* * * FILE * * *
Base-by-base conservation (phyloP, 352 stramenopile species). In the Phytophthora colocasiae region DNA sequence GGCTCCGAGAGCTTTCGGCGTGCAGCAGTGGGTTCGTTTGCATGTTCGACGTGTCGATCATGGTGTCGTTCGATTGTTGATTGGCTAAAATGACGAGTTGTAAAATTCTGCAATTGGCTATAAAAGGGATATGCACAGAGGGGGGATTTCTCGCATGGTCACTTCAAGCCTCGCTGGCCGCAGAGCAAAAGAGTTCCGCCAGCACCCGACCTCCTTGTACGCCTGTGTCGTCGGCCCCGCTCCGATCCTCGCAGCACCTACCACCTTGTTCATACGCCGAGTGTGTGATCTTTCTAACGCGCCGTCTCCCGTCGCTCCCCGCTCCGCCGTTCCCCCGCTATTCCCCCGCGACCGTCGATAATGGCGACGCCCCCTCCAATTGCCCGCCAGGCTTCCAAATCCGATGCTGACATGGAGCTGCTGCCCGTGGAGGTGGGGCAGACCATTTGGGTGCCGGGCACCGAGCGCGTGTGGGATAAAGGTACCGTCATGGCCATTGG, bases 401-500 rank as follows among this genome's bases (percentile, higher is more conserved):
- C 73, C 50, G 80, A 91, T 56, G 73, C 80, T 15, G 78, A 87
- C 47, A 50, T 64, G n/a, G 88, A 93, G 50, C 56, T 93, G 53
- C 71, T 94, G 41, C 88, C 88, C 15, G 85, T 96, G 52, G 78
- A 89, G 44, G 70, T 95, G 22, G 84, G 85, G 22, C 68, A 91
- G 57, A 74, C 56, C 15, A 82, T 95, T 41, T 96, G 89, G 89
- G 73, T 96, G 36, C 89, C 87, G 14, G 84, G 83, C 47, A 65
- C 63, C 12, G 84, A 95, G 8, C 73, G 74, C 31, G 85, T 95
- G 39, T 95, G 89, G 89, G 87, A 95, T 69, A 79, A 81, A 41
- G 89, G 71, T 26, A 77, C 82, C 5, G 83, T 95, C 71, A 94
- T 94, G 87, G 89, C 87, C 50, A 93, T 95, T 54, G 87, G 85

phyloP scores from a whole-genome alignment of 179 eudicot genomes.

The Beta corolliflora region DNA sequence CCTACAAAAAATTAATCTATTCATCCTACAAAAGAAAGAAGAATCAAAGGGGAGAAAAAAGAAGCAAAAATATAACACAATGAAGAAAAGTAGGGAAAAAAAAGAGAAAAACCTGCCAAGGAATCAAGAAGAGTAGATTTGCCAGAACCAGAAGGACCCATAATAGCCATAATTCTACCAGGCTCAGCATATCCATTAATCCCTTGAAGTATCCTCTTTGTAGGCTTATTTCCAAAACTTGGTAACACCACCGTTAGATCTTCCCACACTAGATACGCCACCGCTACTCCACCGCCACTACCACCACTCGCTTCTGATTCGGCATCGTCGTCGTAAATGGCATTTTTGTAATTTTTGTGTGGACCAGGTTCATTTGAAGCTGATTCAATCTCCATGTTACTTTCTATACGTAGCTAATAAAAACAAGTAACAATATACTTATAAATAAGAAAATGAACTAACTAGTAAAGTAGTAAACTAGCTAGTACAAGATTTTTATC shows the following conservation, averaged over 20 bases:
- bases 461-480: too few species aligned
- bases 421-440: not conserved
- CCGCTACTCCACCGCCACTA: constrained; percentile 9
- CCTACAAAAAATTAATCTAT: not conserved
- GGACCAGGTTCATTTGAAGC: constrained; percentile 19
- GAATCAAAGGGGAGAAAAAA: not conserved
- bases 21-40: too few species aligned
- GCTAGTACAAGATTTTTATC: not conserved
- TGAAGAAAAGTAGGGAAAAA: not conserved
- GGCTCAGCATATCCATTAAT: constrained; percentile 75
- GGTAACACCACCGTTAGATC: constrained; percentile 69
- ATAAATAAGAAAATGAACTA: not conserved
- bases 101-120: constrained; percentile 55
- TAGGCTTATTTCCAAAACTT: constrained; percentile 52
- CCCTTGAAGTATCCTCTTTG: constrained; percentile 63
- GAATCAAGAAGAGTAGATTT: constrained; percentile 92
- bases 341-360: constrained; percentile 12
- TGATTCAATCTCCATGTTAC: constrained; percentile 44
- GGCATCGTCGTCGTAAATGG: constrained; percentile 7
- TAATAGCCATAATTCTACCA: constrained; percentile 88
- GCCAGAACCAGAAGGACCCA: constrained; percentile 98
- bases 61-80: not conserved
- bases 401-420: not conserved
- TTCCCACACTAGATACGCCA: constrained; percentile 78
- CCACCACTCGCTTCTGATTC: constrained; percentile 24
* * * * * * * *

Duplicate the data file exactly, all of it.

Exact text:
Base-by-base conservation (phyloP, 352 stramenopile species). In the Phytophthora colocasiae region DNA sequence GGCTCCGAGAGCTTTCGGCGTGCAGCAGTGGGTTCGTTTGCATGTTCGACGTGTCGATCATGGTGTCGTTCGATTGTTGATTGGCTAAAATGACGAGTTGTAAAATTCTGCAATTGGCTATAAAAGGGATATGCACAGAGGGGGGATTTCTCGCATGGTCACTTCAAGCCTCGCTGGCCGCAGAGCAAAAGAGTTCCGCCAGCACCCGACCTCCTTGTACGCCTGTGTCGTCGGCCCCGCTCCGATCCTCGCAGCACCTACCACCTTGTTCATACGCCGAGTGTGTGATCTTTCTAACGCGCCGTCTCCCGTCGCTCCCCGCTCCGCCGTTCCCCCGCTATTCCCCCGCGACCGTCGATAATGGCGACGCCCCCTCCAATTGCCCGCCAGGCTTCCAAATCCGATGCTGACATGGAGCTGCTGCCCGTGGAGGTGGGGCAGACCATTTGGGTGCCGGGCACCGAGCGCGTGTGGGATAAAGGTACCGTCATGGCCATTGG, bases 401-500 rank as follows among this genome's bases (percentile, higher is more conserved):
- C 73, C 50, G 80, A 91, T 56, G 73, C 80, T 15, G 78, A 87
- C 47, A 50, T 64, G n/a, G 88, A 93, G 50, C 56, T 93, G 53
- C 71, T 94, G 41, C 88, C 88, C 15, G 85, T 96, G 52, G 78
- A 89, G 44, G 70, T 95, G 22, G 84, G 85, G 22, C 68, A 91
- G 57, A 74, C 56, C 15, A 82, T 95, T 41, T 96, G 89, G 89
- G 73, T 96, G 36, C 89, C 87, G 14, G 84, G 83, C 47, A 65
- C 63, C 12, G 84, A 95, G 8, C 73, G 74, C 31, G 85, T 95
- G 39, T 95, G 89, G 89, G 87, A 95, T 69, A 79, A 81, A 41
- G 89, G 71, T 26, A 77, C 82, C 5, G 83, T 95, C 71, A 94
- T 94, G 87, G 89, C 87, C 50, A 93, T 95, T 54, G 87, G 85

phyloP scores from a whole-genome alignment of 179 eudicot genomes.

The Beta corolliflora region DNA sequence CCTACAAAAAATTAATCTATTCATCCTACAAAAGAAAGAAGAATCAAAGGGGAGAAAAAAGAAGCAAAAATATAACACAATGAAGAAAAGTAGGGAAAAAAAAGAGAAAAACCTGCCAAGGAATCAAGAAGAGTAGATTTGCCAGAACCAGAAGGACCCATAATAGCCATAATTCTACCAGGCTCAGCATATCCATTAATCCCTTGAAGTATCCTCTTTGTAGGCTTATTTCCAAAACTTGGTAACACCACCGTTAGATCTTCCCACACTAGATACGCCACCGCTACTCCACCGCCACTACCACCACTCGCTTCTGATTCGGCATCGTCGTCGTAAATGGCATTTTTGTAATTTTTGTGTGGACCAGGTTCATTTGAAGCTGATTCAATCTCCATGTTACTTTCTATACGTAGCTAATAAAAACAAGTAACAATATACTTATAAATAAGAAAATGAACTAACTAGTAAAGTAGTAAACTAGCTAGTACAAGATTTTTATC shows the following conservation, averaged over 20 bases:
- bases 461-480: too few species aligned
- bases 421-440: not conserved
- CCGCTACTCCACCGCCACTA: constrained; percentile 9
- CCTACAAAAAATTAATCTAT: not conserved
- GGACCAGGTTCATTTGAAGC: constrained; percentile 19
- GAATCAAAGGGGAGAAAAAA: not conserved
- bases 21-40: too few species aligned
- GCTAGTACAAGATTTTTATC: not conserved
- TGAAGAAAAGTAGGGAAAAA: not conserved
- GGCTCAGCATATCCATTAAT: constrained; percentile 75
- GGTAACACCACCGTTAGATC: constrained; percentile 69
- ATAAATAAGAAAATGAACTA: not conserved
- bases 101-120: constrained; percentile 55
- TAGGCTTATTTCCAAAACTT: constrained; percentile 52
- CCCTTGAAGTATCCTCTTTG: constrained; percentile 63
- GAATCAAGAAGAGTAGATTT: constrained; percentile 92
- bases 341-360: constrained; percentile 12
- TGATTCAATCTCCATGTTAC: constrained; percentile 44
- GGCATCGTCGTCGTAAATGG: constrained; percentile 7
- TAATAGCCATAATTCTACCA: constrained; percentile 88
- GCCAGAACCAGAAGGACCCA: constrained; percentile 98
- bases 61-80: not conserved
- bases 401-420: not conserved
- TTCCCACACTAGATACGCCA: constrained; percentile 78
- CCACCACTCGCTTCTGATTC: constrained; percentile 24